To be or not to be, that was the question. A theater and dance major, collaboratively designed by faculty from the two disciplines and proposed by Associate Professor of Theater and Dance Robert Bechtel, was turned down this week by the Bowdoin Curriculum and Educational Policy Committee (CEP).

The proposal, which Bechtel submitted in March, was returned by the committee with a series of questions expressing concerns with the major. After an extensive reply from Bechtel, the proposal was shelved earlier this week.

"I got a list of questions from the committee that immediately spelled trouble," said Bechtel. "They were questions that clearly didn't take us seriously. We had to prove our intellectual worth and prove that we belonged at a liberal arts college."

Bowdoin currently has only a theater and English coordinate major, but has greatly expanded its theater and dance departments in the last two years. According to Bechtel, that expansion is what prompted the move toward a major.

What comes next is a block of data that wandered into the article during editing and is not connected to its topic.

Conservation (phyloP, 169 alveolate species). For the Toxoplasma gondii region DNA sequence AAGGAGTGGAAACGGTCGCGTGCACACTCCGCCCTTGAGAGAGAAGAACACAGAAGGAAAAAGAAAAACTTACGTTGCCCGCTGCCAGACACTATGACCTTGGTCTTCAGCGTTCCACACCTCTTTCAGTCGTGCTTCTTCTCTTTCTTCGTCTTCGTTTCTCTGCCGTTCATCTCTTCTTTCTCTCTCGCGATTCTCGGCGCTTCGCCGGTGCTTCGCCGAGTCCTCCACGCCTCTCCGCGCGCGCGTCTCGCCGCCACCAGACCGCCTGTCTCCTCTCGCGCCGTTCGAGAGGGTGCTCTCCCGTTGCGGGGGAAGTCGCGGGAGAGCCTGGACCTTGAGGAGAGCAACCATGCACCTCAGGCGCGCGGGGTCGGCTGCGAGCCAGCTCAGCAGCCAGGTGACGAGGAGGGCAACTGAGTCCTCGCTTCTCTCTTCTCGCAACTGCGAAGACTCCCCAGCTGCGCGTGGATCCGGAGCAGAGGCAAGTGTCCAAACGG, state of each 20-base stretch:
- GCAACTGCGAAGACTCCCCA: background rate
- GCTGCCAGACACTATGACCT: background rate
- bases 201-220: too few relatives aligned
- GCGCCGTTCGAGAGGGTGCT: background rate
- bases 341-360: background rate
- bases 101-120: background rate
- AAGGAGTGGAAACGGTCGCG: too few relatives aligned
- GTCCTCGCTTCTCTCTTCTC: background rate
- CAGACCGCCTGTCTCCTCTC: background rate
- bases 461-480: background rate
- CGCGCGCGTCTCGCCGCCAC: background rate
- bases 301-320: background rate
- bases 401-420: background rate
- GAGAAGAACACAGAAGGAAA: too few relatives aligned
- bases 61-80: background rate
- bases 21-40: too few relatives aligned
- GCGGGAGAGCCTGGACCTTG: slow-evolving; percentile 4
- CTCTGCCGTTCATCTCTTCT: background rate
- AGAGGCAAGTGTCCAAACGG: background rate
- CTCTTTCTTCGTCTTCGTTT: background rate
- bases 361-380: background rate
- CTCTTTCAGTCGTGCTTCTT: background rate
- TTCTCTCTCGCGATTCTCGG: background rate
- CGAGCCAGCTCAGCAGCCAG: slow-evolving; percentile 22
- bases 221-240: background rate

"We just finished the search for two new professors," said Bechtel. "Suddenly the department went from having one tenure-track professor to having three. In my mind, we're just ready to go with the new faculty and curriculum."

In addition to hiring new professors, the theater and dance departments have also benefited from many of the construction and renovation projects in the last decade, according to Dean of Academic Affairs Cristle Collins Judd, the chair of the CEP and one of its two ex officio members.